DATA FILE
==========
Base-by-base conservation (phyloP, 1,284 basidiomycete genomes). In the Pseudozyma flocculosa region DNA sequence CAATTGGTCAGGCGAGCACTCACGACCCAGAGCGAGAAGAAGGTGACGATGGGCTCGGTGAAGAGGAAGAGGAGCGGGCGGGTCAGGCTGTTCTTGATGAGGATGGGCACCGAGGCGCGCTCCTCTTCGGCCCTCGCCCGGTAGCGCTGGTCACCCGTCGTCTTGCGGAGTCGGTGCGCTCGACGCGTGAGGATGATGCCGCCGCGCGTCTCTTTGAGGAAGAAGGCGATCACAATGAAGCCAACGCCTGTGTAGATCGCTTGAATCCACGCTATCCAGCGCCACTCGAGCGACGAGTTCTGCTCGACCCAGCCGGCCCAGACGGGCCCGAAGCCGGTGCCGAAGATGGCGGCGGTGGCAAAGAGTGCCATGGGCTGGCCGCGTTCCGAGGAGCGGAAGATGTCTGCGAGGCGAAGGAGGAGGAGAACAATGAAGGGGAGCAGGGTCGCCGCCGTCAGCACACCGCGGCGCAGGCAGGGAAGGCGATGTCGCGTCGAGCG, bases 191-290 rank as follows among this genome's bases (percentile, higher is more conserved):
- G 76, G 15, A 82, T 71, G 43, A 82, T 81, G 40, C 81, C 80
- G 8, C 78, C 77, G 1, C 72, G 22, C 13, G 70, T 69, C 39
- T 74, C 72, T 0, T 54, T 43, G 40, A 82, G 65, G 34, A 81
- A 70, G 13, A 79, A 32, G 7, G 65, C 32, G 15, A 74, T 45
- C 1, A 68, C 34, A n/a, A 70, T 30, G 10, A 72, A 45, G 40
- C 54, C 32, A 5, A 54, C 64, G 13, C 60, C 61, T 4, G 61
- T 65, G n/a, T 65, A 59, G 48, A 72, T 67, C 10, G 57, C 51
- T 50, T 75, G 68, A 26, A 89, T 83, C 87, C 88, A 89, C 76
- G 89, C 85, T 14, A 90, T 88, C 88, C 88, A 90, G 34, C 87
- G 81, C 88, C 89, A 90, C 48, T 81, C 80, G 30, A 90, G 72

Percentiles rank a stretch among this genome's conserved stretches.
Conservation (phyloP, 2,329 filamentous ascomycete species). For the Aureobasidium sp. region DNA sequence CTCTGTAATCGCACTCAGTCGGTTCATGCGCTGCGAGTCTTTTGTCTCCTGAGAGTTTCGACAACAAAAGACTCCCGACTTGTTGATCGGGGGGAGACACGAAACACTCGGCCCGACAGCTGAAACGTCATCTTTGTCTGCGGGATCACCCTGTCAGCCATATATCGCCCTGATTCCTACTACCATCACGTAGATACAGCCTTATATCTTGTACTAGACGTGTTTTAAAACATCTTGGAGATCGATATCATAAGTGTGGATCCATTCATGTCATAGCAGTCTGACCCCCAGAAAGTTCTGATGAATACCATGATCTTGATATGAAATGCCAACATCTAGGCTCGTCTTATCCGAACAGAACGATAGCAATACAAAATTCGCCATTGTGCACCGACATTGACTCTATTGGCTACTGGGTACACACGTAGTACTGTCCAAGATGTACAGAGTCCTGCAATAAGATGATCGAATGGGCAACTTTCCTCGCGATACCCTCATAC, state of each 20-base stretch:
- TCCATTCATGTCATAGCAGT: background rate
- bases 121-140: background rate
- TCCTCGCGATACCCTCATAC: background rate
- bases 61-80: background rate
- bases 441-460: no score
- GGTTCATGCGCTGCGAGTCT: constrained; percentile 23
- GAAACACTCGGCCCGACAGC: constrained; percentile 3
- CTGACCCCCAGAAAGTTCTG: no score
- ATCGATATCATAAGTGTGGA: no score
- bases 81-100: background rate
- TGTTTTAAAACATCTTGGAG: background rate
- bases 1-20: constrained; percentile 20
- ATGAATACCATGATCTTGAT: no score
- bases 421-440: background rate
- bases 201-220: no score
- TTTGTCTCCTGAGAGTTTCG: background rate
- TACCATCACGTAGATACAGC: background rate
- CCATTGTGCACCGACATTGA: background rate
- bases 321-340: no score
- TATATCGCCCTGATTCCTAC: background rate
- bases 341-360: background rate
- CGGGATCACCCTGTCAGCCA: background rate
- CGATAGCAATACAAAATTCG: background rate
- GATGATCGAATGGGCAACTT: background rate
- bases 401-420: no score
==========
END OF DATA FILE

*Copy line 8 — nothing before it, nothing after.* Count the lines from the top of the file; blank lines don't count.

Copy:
- T 65, G n/a, T 65, A 59, G 48, A 72, T 67, C 10, G 57, C 51